My work examines the hidden pressures, values, and power structures taught, enacted, and reinforced through domestic objects and space. Labored processes unearth the human presence within our material surroundings and explore home as a place that is shaped by our stories and bears witness to our secret lives. Moments where those stories seep through the cracks are probed to reveal what might lay behind the façade.
Long hours of unmaking and rebuilding found materials provide space to examine supposed truths within the domestic sphere. Repetitive processes become internal centering elements to record memories and observations through labor. Carefully extracting every flower from a roll of wallpaper builds a familiarity with the patterned contents that inform its reconstruction. Time has an unusual presence where the making of a work spans many weeks of meticulous attention, yet the result often finishes in a precarious freeze frame. These processes pull at the threads of the home as a symbol and envisions the realities of private space.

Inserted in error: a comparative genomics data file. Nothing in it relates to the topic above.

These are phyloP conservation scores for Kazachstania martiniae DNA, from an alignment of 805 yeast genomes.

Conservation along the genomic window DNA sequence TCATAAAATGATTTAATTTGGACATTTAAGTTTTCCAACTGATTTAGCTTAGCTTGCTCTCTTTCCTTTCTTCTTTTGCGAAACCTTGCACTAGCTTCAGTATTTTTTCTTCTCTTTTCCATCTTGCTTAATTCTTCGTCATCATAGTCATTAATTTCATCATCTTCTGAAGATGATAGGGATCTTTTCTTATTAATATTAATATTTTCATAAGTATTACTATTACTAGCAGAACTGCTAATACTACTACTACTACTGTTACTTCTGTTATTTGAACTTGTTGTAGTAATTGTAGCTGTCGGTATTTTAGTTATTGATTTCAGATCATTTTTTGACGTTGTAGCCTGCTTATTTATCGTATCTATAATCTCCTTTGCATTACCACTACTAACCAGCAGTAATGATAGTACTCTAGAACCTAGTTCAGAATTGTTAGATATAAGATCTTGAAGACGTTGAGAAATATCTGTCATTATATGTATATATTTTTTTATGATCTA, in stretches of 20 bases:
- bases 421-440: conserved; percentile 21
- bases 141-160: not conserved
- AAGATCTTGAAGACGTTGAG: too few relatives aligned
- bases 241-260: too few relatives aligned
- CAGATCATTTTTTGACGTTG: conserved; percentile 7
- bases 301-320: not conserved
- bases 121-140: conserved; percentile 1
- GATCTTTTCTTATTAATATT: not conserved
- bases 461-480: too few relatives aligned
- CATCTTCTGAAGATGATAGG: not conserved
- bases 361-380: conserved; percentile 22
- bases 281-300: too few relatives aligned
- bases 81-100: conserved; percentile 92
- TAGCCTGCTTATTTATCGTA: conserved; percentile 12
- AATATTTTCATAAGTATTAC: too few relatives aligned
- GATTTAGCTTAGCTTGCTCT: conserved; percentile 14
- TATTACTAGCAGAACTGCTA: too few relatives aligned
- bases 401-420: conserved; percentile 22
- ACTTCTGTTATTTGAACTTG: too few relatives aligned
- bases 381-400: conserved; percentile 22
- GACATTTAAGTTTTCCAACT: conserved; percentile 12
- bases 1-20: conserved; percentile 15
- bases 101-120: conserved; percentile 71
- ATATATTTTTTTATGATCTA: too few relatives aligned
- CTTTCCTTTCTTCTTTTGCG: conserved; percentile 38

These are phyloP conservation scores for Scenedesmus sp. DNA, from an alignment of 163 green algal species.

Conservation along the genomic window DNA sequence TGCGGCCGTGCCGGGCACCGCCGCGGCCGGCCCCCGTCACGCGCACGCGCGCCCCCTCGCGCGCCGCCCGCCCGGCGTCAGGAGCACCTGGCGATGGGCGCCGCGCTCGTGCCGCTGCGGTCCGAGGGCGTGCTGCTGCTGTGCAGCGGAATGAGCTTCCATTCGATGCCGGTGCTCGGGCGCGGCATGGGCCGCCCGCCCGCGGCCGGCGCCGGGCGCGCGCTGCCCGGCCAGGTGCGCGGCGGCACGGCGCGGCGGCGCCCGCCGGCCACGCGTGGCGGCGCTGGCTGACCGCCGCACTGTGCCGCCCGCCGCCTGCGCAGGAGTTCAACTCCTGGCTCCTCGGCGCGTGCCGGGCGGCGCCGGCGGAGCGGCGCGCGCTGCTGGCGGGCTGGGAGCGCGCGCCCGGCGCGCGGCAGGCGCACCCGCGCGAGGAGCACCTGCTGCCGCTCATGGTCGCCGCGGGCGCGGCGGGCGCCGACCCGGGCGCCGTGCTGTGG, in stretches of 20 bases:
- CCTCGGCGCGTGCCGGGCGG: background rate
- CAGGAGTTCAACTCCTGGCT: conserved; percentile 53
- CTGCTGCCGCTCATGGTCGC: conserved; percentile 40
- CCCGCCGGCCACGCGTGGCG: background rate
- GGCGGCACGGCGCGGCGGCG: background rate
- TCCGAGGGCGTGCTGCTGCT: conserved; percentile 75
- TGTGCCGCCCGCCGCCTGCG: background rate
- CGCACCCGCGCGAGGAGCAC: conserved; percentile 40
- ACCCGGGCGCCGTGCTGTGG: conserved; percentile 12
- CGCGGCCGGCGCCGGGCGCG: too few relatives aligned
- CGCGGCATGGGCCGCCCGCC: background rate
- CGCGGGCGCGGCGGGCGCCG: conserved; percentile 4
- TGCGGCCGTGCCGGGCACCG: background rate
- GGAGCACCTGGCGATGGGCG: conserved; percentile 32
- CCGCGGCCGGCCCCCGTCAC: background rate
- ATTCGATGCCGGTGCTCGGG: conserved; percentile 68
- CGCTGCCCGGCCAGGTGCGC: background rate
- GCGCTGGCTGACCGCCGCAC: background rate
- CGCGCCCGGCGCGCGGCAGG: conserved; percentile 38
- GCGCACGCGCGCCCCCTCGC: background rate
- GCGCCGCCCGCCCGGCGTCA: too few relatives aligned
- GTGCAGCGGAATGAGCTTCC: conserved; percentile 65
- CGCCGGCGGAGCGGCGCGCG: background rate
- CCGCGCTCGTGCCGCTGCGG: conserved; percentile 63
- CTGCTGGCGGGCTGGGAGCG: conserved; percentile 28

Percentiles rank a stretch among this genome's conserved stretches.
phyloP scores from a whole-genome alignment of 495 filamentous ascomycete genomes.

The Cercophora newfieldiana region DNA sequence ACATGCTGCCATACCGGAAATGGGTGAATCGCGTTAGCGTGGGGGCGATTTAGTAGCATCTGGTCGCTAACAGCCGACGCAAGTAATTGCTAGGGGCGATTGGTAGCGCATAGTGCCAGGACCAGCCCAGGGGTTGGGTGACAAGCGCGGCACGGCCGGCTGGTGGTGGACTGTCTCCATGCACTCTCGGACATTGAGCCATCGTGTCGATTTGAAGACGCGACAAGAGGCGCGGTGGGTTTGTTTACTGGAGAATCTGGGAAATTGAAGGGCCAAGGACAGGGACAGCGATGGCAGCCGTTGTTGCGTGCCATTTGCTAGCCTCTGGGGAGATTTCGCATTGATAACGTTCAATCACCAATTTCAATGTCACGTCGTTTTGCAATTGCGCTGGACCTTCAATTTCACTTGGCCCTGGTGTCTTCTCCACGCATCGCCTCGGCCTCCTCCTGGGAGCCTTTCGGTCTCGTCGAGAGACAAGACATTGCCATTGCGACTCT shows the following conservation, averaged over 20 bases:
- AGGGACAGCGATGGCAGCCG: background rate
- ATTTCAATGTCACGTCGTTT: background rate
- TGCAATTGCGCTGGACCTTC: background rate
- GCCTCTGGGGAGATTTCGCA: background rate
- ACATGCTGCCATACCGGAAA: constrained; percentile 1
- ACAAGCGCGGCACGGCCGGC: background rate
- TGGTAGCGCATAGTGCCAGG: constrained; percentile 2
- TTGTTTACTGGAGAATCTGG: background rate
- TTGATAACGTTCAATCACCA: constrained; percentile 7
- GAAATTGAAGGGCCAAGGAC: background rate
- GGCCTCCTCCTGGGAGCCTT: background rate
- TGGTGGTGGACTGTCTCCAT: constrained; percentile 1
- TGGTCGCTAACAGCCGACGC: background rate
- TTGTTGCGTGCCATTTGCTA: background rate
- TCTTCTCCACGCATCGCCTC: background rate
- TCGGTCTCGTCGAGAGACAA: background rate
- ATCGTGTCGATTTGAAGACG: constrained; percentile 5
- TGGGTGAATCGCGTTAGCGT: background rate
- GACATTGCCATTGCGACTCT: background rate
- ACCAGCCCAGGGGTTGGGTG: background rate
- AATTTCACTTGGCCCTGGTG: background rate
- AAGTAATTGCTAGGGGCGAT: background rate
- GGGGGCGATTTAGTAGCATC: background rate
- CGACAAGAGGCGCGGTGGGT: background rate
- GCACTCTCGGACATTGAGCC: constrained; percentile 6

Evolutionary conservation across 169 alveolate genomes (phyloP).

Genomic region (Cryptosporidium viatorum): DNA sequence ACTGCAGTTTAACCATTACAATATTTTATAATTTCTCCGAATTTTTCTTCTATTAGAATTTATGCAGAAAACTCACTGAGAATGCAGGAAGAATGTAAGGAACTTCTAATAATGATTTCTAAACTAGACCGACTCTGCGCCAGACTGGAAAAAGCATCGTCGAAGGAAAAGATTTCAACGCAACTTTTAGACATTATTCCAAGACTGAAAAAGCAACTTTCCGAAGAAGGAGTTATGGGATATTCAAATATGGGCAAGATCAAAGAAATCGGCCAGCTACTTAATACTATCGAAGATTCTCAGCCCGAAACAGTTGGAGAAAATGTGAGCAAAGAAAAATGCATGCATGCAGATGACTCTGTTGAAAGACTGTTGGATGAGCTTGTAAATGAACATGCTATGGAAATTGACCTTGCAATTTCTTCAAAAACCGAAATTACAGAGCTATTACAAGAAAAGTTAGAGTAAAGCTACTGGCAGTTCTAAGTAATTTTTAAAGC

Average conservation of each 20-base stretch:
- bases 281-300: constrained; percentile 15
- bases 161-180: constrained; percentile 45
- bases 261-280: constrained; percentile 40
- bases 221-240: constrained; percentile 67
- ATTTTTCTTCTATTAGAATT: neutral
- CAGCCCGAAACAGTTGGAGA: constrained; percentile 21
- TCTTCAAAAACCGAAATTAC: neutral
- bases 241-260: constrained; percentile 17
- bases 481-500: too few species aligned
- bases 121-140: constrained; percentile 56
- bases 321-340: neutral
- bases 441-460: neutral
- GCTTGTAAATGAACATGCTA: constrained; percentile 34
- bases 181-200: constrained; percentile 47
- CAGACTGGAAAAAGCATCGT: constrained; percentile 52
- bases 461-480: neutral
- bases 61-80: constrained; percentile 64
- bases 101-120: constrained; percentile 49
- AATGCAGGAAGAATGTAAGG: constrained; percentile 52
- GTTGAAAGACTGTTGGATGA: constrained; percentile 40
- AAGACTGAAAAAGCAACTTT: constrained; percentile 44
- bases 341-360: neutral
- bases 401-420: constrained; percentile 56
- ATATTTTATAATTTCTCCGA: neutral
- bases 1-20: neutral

Invisible elements like suppression or trauma gain a point of entry through approachable items such as a cup or wallpaper. From a carefully curated stock of thrifted items I collaborate with the history of an object: where it came from, who handled it before, or decisions by the designer. Raised to see the possibility in found or unwanted things as a means of survival and play my childhood environment was filled with objects that were handed down, traded, handmade, or upcycled; every curtain sewn by mom, steel furniture made by dad, a dollhouse from old bookshelves. Coping mechanisms of fantasy and busy hands rear their heads during this time when every moment feels on the brink of calamity.